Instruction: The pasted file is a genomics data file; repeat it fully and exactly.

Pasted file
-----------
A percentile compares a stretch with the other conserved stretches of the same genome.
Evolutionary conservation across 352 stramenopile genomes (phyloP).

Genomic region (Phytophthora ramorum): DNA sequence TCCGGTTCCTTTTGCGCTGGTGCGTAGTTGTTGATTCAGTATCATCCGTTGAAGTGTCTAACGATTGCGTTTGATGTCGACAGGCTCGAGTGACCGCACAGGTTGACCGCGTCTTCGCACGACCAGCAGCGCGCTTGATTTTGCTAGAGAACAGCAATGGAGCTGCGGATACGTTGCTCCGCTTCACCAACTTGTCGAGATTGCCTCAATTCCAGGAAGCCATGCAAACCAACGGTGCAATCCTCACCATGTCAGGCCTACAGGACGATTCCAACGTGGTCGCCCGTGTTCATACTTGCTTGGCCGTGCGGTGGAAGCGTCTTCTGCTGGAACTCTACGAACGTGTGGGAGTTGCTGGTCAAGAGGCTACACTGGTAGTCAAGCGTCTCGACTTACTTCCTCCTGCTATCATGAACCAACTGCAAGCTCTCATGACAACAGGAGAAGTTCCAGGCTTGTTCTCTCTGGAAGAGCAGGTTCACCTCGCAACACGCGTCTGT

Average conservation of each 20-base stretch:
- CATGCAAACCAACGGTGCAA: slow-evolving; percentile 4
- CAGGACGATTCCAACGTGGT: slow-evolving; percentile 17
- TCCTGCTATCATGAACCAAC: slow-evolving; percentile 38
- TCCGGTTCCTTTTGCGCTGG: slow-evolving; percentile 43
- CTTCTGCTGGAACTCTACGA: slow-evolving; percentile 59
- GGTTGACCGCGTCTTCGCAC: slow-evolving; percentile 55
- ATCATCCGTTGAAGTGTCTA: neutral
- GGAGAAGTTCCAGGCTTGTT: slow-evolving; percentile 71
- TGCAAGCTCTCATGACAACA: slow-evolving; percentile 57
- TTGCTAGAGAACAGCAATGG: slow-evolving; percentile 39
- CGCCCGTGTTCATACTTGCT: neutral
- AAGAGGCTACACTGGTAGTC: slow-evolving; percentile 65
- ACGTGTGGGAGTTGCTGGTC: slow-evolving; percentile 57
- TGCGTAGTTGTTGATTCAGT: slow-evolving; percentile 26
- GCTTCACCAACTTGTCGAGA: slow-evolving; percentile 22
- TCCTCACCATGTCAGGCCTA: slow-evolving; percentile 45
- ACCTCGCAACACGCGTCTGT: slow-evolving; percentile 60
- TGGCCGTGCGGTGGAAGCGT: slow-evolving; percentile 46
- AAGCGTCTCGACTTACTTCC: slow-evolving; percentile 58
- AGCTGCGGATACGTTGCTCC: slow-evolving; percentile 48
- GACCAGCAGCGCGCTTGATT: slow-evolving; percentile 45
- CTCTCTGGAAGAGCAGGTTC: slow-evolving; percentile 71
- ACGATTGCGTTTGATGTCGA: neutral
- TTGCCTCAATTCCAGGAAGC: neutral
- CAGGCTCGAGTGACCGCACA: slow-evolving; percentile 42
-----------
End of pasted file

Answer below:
A percentile compares a stretch with the other conserved stretches of the same genome.
Evolutionary conservation across 352 stramenopile genomes (phyloP).

Genomic region (Phytophthora ramorum): DNA sequence TCCGGTTCCTTTTGCGCTGGTGCGTAGTTGTTGATTCAGTATCATCCGTTGAAGTGTCTAACGATTGCGTTTGATGTCGACAGGCTCGAGTGACCGCACAGGTTGACCGCGTCTTCGCACGACCAGCAGCGCGCTTGATTTTGCTAGAGAACAGCAATGGAGCTGCGGATACGTTGCTCCGCTTCACCAACTTGTCGAGATTGCCTCAATTCCAGGAAGCCATGCAAACCAACGGTGCAATCCTCACCATGTCAGGCCTACAGGACGATTCCAACGTGGTCGCCCGTGTTCATACTTGCTTGGCCGTGCGGTGGAAGCGTCTTCTGCTGGAACTCTACGAACGTGTGGGAGTTGCTGGTCAAGAGGCTACACTGGTAGTCAAGCGTCTCGACTTACTTCCTCCTGCTATCATGAACCAACTGCAAGCTCTCATGACAACAGGAGAAGTTCCAGGCTTGTTCTCTCTGGAAGAGCAGGTTCACCTCGCAACACGCGTCTGT

Average conservation of each 20-base stretch:
- CATGCAAACCAACGGTGCAA: slow-evolving; percentile 4
- CAGGACGATTCCAACGTGGT: slow-evolving; percentile 17
- TCCTGCTATCATGAACCAAC: slow-evolving; percentile 38
- TCCGGTTCCTTTTGCGCTGG: slow-evolving; percentile 43
- CTTCTGCTGGAACTCTACGA: slow-evolving; percentile 59
- GGTTGACCGCGTCTTCGCAC: slow-evolving; percentile 55
- ATCATCCGTTGAAGTGTCTA: neutral
- GGAGAAGTTCCAGGCTTGTT: slow-evolving; percentile 71
- TGCAAGCTCTCATGACAACA: slow-evolving; percentile 57
- TTGCTAGAGAACAGCAATGG: slow-evolving; percentile 39
- CGCCCGTGTTCATACTTGCT: neutral
- AAGAGGCTACACTGGTAGTC: slow-evolving; percentile 65
- ACGTGTGGGAGTTGCTGGTC: slow-evolving; percentile 57
- TGCGTAGTTGTTGATTCAGT: slow-evolving; percentile 26
- GCTTCACCAACTTGTCGAGA: slow-evolving; percentile 22
- TCCTCACCATGTCAGGCCTA: slow-evolving; percentile 45
- ACCTCGCAACACGCGTCTGT: slow-evolving; percentile 60
- TGGCCGTGCGGTGGAAGCGT: slow-evolving; percentile 46
- AAGCGTCTCGACTTACTTCC: slow-evolving; percentile 58
- AGCTGCGGATACGTTGCTCC: slow-evolving; percentile 48
- GACCAGCAGCGCGCTTGATT: slow-evolving; percentile 45
- CTCTCTGGAAGAGCAGGTTC: slow-evolving; percentile 71
- ACGATTGCGTTTGATGTCGA: neutral
- TTGCCTCAATTCCAGGAAGC: neutral
- CAGGCTCGAGTGACCGCACA: slow-evolving; percentile 42